So we’re exploring how the potential of collaboration between civil society organisations and criminal lawyers offers some semblance of an opportunity to make criminal justice, including the rehabilitation of offenders, much better.
Commons is based in Lambeth and we are engaging South London community groups and civil society to find out how our combined services and skills can be put to more use to better help those in need.
Lambeth is one of the most densely populated parts of the country, with one of the most ethnically diverse populations in the country. Recent figures estimate that 43% of the population is BAME, and 38% of the population was born outside the UK. Lambeth’s demographic is skewed towards the young with around 45% of the population under 30 years of age. Whilst 37% of people in Lambeth live in the highest category areas of deprivation in the UK. In terms of mental health, 37,600 Lambeth residents (out of a total population of 318,000) have a common mental disorder, while 1.26% of people are registered with their GP as having a severe mental illness. First time entrants to the criminal justice system are on the increase, while re-offending rates among young people remain high, as does gang-related violence.
These factors all contribute to the challenges that Commons is dedicated to addressing. Despite battles with rising rents and rates and a difficult economic environment, Lambeth is an emerging hotbed of innovative thinkers and leaders in community engagement. As an example of this, we are working in partnership with a local mentorship scheme to assist a 19 year old Lambeth resident, who is overcoming an extremely difficult childhood and adolescence, to link him to the skills, education and employment opportunities he will need after his case.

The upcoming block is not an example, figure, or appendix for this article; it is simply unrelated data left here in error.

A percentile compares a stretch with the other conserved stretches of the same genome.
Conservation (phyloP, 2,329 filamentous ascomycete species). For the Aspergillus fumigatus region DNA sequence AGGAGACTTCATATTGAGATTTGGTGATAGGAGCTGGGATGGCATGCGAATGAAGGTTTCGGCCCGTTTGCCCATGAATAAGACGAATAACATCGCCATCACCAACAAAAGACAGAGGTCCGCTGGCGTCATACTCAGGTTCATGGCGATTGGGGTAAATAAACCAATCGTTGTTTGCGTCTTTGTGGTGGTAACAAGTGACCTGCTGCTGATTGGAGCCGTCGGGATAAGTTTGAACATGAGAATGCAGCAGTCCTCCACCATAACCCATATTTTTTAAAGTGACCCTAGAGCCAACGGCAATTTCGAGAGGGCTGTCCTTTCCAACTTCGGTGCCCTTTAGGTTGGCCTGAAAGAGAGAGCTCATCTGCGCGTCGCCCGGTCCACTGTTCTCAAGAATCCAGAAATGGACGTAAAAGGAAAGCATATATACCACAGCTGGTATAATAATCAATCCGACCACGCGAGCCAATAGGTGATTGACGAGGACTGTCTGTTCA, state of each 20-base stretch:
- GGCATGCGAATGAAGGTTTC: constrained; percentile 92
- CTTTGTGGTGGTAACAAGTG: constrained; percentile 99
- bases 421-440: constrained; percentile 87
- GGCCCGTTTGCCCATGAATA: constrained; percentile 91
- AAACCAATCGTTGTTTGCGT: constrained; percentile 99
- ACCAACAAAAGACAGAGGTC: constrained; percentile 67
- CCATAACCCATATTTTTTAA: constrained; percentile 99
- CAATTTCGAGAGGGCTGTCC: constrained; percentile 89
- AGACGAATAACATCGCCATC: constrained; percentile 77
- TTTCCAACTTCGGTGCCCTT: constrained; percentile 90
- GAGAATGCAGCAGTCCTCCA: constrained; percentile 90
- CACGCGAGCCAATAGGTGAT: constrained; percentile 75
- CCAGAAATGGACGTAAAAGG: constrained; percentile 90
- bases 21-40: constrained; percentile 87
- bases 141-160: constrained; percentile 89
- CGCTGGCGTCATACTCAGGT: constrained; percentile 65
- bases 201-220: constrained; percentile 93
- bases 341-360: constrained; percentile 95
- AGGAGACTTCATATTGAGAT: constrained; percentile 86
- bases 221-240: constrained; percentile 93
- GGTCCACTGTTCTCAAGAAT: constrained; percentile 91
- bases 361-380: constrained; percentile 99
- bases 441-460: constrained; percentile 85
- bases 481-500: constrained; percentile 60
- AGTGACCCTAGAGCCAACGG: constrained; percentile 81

We believe the role of the collective or community, as opposed to just individuals or society, has an emerging potential for progress for those involved in the criminal justice system.
For our first Commons Sense we thought we would shine our (rechargeable) battery operated torch of truth on an under reported, little discussed issue in the criminal justice system; disclosure.
Alright, we have come a little late to this party, too late even to scuttle in and out leaving our unwanted Lambrusco of opinion on the side table of whataboutery. It seems everyone from Jerry (Jeremy) Hayes to Jeremy (Jerry) Wright has had their say.
As a public service we thought we would helpfully distil what everyone (we agree with) has been saying about failures in disclosure:
– they have been happening for years
– they don’t just happen in sex cases
– they don’t just happen in London but in every criminal justice area in every type of case every day
FWIW we don’t agree with the Director of Public Prosecution view that there is no one in prison as a result of a disclosure failure because that’s statistically really, really improbable.